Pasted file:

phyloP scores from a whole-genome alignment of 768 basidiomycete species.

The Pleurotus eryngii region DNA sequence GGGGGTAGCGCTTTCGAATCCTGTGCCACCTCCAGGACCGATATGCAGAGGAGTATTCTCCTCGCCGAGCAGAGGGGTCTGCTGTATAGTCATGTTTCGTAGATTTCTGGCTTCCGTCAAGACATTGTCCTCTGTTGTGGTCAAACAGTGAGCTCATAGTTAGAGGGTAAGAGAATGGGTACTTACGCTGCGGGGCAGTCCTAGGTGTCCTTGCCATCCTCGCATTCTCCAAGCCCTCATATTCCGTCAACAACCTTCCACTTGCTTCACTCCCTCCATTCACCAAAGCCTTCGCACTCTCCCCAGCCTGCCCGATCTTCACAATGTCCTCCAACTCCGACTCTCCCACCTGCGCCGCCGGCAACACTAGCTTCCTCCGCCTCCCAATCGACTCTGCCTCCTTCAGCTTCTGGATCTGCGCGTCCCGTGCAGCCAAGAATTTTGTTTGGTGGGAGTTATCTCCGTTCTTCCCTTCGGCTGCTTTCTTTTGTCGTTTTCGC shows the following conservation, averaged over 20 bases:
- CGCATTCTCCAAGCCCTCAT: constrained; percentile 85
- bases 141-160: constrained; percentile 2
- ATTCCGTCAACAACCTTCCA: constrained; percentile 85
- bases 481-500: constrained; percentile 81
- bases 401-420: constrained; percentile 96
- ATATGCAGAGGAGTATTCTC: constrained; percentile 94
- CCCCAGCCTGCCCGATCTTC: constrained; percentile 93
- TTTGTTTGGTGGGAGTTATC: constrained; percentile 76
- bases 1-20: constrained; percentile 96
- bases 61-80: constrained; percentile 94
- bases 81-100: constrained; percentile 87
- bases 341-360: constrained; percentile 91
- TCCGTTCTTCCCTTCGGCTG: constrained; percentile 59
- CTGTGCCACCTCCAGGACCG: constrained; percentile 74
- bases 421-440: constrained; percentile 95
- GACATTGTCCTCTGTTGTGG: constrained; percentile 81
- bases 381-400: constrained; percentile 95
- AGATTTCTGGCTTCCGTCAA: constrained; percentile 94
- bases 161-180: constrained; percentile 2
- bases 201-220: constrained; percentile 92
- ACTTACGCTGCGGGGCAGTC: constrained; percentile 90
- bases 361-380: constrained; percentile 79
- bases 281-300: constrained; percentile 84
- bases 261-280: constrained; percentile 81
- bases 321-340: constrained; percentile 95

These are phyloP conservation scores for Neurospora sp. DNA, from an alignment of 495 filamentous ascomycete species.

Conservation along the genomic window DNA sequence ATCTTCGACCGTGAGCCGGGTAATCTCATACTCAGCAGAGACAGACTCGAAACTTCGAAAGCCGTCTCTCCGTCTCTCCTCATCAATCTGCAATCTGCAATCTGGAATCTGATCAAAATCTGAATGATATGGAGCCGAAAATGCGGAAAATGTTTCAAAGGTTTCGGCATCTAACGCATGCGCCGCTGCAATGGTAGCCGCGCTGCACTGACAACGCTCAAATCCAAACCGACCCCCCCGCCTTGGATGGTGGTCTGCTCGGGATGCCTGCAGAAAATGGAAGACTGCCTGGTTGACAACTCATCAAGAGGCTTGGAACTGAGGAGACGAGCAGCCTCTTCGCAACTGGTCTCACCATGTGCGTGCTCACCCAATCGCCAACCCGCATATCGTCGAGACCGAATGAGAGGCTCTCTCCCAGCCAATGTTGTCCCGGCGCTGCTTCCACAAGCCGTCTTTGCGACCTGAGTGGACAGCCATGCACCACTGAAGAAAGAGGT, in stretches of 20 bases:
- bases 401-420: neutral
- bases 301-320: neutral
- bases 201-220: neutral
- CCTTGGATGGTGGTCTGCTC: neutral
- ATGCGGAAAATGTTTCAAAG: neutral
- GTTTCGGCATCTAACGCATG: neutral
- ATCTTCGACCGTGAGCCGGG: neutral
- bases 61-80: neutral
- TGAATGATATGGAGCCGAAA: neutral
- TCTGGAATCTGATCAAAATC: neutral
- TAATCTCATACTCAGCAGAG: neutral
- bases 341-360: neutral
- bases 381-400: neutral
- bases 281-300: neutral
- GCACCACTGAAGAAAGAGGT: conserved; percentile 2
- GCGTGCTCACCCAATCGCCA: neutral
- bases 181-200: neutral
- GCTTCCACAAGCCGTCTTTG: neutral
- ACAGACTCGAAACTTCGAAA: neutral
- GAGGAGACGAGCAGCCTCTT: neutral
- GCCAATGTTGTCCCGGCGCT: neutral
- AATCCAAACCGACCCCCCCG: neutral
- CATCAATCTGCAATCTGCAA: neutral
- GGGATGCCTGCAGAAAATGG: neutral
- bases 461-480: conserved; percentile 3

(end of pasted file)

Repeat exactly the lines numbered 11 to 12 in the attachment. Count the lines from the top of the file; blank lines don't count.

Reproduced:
- bases 1-20: constrained; percentile 96
- bases 61-80: constrained; percentile 94